On October 31, 1517, Martin Luther turned the western civilization upside down. Tradition has it
that on that day he nailed a list of 95 theses on the door of the Wittenberg Castle Church, calling for an academic debate on issues fundamental to the theological doctrine of justification by faith alone (sola Fide) and the sale of indulgences. At the heart of the controversy was the authority of Scripture, and Luther's position was interpreted as an attack on the papacy and the Roman Church. Luther was summoned to Rome, but he refused to go. Then in 1521 the pope issued an ultimatum that Luther must recant his writings or be condemned as a heretic. He was summoned to the city of Worms in southwest Germany to stand trial before the Imperial Diet, an assembly comprised of officials from the Empire and the Church. Luther's reply to the Diet was a thunderclap that changed the face of Western Europe. "Unless I am convinced by the testimony of the Scriptures or by clear reason (for I do not trust either in the pope or in councils alone, since it is well known that they have often erred and contradicted themselves), I am bound by the Scriptures I have quoted and my conscience is captive to the Word of God. I cannot and I will not retract anything, since it is neither safe nor right to go against conscience. I cannot do otherwise; here I stand. May God help me. Amen." The Diet of Worms issued an edict condemning Luther as a heretic, and he was excommunicated from the Church.
This October we will commemorate the 500th anniversary of the Reformation with sermons on five central and fundamental doctrines of the Christian faith that came out of that tumultuous time. They are referred to as the Five Solas: Sola Scriptura ("Scripture alone"); Sola Fide ("faith alone"); Sola Gratia ("grace alone"); Solus Christus ("Christ alone"); and Soli Deo Gloria ("to the glory of God alone"). This week we will look into Sola Scriptura. There will be many texts of Scripture to look up and you probably won't have time to read them all. Pick a couple from each group and trust the Lord to speak to you.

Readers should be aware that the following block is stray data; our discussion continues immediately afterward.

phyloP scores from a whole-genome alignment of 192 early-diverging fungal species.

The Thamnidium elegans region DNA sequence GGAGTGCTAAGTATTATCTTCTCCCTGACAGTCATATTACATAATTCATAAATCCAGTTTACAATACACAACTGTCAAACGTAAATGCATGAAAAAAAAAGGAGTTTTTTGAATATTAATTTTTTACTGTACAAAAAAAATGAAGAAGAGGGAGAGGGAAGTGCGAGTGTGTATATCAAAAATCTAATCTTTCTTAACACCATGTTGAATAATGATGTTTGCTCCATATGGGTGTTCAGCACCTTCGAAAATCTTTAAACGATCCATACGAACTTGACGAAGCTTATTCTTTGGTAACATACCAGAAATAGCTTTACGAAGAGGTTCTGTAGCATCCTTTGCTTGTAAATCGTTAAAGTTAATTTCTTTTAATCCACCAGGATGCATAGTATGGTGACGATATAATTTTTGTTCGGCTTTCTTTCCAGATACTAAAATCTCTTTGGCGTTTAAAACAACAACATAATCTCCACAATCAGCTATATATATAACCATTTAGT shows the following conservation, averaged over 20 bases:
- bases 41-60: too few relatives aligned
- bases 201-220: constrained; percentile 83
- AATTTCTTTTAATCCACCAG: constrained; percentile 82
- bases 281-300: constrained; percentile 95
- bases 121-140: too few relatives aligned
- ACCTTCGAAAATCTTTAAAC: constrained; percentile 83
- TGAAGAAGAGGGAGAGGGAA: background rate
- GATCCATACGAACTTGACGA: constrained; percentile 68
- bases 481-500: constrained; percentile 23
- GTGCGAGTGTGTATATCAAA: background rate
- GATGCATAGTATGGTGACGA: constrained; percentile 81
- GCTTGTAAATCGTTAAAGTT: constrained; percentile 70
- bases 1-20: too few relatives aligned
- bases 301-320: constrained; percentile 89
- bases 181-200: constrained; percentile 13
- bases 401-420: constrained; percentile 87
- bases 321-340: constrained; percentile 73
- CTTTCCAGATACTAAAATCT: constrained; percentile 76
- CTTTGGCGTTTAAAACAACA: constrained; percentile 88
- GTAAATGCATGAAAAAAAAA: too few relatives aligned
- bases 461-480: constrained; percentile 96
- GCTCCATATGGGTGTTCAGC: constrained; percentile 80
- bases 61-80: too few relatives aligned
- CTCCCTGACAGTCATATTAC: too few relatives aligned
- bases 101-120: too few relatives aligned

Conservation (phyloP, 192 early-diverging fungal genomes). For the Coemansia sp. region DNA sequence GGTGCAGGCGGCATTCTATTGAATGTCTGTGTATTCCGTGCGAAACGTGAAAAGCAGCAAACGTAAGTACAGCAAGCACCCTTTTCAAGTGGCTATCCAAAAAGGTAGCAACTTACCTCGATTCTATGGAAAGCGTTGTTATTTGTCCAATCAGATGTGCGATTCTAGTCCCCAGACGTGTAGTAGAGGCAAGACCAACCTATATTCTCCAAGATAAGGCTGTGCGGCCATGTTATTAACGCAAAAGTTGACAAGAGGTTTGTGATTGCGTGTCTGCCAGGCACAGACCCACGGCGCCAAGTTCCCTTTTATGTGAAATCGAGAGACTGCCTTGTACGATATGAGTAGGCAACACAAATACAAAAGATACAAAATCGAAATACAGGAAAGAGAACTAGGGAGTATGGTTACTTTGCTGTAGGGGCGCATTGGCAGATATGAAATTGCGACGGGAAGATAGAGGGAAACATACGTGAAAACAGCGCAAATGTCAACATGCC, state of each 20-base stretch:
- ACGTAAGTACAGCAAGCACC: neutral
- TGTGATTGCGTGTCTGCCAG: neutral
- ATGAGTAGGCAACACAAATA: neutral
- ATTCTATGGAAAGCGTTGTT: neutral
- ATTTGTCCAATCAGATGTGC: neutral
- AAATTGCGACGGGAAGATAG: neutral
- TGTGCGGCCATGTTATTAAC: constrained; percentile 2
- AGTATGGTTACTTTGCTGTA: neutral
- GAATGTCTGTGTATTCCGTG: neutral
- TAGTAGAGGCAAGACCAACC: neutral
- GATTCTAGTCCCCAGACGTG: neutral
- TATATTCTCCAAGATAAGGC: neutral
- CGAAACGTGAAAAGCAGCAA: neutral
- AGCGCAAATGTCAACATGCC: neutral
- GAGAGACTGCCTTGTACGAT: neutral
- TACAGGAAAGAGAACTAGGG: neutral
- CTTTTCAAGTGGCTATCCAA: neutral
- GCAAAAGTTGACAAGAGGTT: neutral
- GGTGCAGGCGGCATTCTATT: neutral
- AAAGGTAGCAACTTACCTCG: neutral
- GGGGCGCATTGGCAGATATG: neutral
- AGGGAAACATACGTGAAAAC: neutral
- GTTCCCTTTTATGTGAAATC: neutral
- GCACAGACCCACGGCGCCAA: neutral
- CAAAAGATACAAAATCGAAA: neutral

1. If someone were to ask you what you believed about the Bible, what would you say? How would you defend your position?
2. What does the Bible say about itself? Let's begin with the Old Testament.
* Exodus 31:18; 32:16
* Deuteronomy 31:9-13, 24-26
* Joshua 24:26
* Isaiah 30:8 and Jeremiah 30:2
* Deuteronomy 8:3-4; 32:47
* Psalm 18:30; 33:4
* Isaiah 40:8; 55:11
3. What was Jesus' understanding of the Bible?
* Matthew 4:1-11
* Matthew 5:17-20
* Matthew 12:1-8; 12:38-42; 15:3-9; 19:3-6
* Luke 24:27, 32, 45
* John 5:38-40; 7:38; 10:35; 17:14, 17
4. What did the New Testament writers say about the Bible?
* Acts 1:16
* Acts 17:2-3, 11; 18:28
* Ephesians 6:17
* I Thessalonians 2:13
* II Timothy 3:16
* Hebrews 4:12
* I Peter 1:2-25
* II Peter 1:19-20; 3:16
5. What did you learn?
* Is the Bible true?
* What authority does it have?
* Is it infallible or inerrant?
* Can only biblical scholars understand it?
* How necessary is it?
6. What are we to do with God's Word?
* Joshua 1:8
* Psalm 1:1-2; 119:9, 11, 25, 28
* Matthew 7:24-27
* Romans 15:4
* Colossians 3:16
* II Timothy 3:16-17
7. In light of what you have read here, would you change your answer to question 1 at all? If so, how?
8. Did the Lord give you a take away? (James 1:22-25)
God be with you!